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Government's expert panel recommends 'first come, first served' policy for registering new drugs

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Date:Mar 4, 2013

Activists accuse panel of pitching for pharma industry and ignoring patients' interest

The expert committee that was constituted to look into the report of the parliamentary committee, which had indicted the Central Drugs Standard Control Organisation (CDSCO) for approving drugs without holding clinical trials or establishing their safety, has gone against the recommendations of the house panel.  The Parliamentary committee had recommended priority-based registration of new drugs for trial. But the expert panel has recommended that the government should go by the “first come, first served”  policy for registration of new drugs.

The report of the parliamentary standing committee on health and family welfare that looked into the functioning of CDSCO and approval of drugs was tabled in Parliament last May. The report, while criticising the approval of 31 new drugs between January 2008 and October 2010 without conducting clinical trials on Indian patients, had stressed on priority-based approval of drugs.

House panel recommended approval on priority basis

“Prioritization is the key. For a example, work relating to an application for marketing approval of new drug that will be used by millions and thus have an impact on the well-being of public at large in India for years to come, is far more important and urgent than giving permission to foreign company to conduct clinical trials on an untested new patented monopoly,” the house panel said.

But the three-member expert committee has taken the reverse stand. “A national regulatory body (CDSCO) should not follow the policy of pick and choose. For transparency, the policy of 'first come, first served' would be more desirable,” the experts said. The committee, comprising V M Katoch, director general of Indian Council for Medical Research,  P N Tandon, president of National Brain Research Centre, Department of Biotechnology, Manesar and S S Aggarwal, former director of Sanjay Gandhi Post-graduate Institute of Medical Sciences at Lucknow, was set up on May 10, 2012, two days after the parliamentary standing committee presented its 59th report on the functioning of  CDSCO. The experts were to give their report within two months, but they submitted it in November. The report came to light following an RTI application filed by an activist.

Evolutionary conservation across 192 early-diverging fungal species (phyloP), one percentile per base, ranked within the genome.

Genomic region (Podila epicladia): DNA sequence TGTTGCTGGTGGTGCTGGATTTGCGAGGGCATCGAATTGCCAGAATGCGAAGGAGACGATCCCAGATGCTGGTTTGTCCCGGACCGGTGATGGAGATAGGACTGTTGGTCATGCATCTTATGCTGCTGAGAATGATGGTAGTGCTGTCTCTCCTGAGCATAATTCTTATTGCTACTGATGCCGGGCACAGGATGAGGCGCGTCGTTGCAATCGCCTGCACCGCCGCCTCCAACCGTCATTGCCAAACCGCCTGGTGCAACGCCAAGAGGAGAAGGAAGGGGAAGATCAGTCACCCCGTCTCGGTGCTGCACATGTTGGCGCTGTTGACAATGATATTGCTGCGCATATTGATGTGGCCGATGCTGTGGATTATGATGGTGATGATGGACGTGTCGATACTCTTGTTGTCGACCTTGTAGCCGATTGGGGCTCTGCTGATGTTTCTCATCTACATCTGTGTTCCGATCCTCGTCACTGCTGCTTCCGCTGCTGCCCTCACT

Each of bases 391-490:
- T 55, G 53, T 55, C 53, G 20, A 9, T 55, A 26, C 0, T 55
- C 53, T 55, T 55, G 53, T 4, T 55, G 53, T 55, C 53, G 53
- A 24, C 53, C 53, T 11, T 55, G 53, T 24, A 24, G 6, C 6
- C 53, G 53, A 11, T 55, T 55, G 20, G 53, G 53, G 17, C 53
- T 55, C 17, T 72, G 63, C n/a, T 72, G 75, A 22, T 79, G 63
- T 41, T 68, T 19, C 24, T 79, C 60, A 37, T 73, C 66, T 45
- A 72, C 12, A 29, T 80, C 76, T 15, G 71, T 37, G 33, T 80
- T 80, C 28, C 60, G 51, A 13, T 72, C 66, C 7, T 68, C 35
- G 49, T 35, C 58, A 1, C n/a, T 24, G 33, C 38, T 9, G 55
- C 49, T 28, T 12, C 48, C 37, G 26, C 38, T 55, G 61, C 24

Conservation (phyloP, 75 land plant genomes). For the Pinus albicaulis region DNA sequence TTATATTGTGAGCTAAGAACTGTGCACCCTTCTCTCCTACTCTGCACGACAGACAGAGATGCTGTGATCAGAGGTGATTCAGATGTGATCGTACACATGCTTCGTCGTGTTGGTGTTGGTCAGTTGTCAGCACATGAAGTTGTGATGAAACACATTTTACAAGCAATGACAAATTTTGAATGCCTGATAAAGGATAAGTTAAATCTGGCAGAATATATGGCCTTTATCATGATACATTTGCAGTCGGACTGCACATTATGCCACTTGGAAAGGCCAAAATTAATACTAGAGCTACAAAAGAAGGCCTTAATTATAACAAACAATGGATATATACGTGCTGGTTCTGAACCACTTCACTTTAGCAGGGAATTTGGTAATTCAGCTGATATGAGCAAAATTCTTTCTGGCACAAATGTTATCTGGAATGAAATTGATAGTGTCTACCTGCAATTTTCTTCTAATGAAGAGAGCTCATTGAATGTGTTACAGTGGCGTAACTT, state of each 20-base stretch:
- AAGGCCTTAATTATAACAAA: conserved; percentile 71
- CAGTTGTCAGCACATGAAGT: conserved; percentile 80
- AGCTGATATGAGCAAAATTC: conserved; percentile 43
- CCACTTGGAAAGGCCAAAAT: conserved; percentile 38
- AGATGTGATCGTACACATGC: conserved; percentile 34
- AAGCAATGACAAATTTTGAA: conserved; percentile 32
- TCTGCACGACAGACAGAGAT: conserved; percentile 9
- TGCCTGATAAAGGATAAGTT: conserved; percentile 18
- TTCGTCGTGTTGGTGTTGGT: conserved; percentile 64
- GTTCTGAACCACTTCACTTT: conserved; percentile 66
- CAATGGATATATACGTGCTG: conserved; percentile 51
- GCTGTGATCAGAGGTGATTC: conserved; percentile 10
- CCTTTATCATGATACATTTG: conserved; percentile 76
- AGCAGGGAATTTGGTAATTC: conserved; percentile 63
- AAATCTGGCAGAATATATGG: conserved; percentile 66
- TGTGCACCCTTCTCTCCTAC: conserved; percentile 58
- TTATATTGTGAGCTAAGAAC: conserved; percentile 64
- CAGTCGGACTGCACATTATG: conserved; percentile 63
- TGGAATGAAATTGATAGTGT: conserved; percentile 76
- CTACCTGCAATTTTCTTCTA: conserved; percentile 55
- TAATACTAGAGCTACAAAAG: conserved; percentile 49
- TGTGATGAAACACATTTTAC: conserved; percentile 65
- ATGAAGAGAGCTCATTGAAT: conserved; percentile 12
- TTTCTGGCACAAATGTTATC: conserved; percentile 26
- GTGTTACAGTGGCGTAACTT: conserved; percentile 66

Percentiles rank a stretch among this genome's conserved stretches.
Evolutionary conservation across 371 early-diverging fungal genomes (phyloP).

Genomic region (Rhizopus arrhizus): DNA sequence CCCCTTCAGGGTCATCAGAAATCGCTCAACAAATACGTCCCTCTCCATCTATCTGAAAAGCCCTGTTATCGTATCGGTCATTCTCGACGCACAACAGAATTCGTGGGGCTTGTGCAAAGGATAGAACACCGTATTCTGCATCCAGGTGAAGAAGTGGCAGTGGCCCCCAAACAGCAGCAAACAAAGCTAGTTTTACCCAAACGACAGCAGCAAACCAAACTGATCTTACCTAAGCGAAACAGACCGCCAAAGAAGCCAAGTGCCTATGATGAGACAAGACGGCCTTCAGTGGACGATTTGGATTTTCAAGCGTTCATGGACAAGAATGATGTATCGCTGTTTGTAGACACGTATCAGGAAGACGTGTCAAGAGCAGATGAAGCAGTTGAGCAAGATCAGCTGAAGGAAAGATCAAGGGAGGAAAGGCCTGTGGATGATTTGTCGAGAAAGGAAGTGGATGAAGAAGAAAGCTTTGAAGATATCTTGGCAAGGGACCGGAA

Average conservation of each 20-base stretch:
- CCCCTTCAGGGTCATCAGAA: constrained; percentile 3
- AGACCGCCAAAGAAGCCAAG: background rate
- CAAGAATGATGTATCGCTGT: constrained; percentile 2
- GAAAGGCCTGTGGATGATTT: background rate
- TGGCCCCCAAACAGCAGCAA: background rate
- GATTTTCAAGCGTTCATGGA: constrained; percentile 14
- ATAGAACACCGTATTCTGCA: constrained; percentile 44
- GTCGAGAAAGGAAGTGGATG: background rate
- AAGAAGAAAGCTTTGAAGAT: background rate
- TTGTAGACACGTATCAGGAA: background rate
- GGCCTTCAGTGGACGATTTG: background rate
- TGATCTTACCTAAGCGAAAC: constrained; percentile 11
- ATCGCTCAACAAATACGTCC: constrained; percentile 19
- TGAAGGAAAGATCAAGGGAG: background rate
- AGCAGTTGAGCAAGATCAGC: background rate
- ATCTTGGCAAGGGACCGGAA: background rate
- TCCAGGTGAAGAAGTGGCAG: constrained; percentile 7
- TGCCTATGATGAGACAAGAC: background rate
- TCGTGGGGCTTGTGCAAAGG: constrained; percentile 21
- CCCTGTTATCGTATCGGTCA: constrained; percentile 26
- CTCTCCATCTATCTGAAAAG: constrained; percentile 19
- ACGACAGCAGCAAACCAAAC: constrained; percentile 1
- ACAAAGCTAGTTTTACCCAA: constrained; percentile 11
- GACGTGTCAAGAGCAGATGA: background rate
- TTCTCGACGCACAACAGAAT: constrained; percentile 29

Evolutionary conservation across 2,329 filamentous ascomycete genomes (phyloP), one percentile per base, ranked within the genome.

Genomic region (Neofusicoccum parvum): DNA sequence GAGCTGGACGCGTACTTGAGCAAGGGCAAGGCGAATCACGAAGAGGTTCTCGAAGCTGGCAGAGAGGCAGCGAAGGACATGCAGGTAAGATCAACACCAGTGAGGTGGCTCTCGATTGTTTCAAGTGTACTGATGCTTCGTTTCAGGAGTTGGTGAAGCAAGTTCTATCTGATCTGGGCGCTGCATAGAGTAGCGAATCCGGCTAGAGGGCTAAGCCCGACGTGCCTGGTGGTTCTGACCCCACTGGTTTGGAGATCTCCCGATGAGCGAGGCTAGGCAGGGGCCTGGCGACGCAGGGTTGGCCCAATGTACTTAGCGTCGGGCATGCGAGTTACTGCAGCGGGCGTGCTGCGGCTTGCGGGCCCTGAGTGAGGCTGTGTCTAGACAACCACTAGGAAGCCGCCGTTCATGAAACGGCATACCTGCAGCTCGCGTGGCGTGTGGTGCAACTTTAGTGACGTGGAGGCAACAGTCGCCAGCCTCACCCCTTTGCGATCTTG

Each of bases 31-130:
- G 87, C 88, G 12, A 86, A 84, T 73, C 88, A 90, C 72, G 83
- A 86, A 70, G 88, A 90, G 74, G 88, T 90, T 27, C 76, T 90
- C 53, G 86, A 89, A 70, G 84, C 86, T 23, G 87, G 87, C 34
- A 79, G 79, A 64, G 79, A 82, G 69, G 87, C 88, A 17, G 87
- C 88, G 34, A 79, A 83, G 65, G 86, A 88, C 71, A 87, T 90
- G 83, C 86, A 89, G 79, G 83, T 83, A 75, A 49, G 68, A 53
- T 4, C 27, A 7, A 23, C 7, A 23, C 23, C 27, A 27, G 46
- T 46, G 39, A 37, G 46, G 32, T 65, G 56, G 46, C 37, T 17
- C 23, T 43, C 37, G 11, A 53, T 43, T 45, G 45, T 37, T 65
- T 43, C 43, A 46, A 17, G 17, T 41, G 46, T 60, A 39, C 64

The Indore-based RTI activist, Anand Rai, termed the expert report as biased in favour of the pharma industry. “The expert committee report has proved that medical experts live in awe of industry and are not ready to stand up for patients' interest. It gave a note of approval to the Parliamentary Standing Committee but has come up with little on how to save doctors from the new mafia of drug companies,” he said.

He further said that if the parliament panel report had been implemented in true spirit, it would have ushered in a change for good and only tried, tested, safe and effective medicines would have been made available to Indian citizens.

Another activist working on drug safety, Kalpana Mehata, said that the latest report is nothing but hogwash. She also said that the expert committee has clearly taken side of pharma companies and recommends many committees to look into the issues.

Meanwhile, Union health minister Ghulam Nabi Azad, informed Rajya Sabha on Monday that the report of the expert committee is under consideration of the ministry. He said it in a written reply to a question. Earlier, on March 1, the minister had informed the house that there were 16 deaths in 2012 which can be attributed to clinical drug trials.

 

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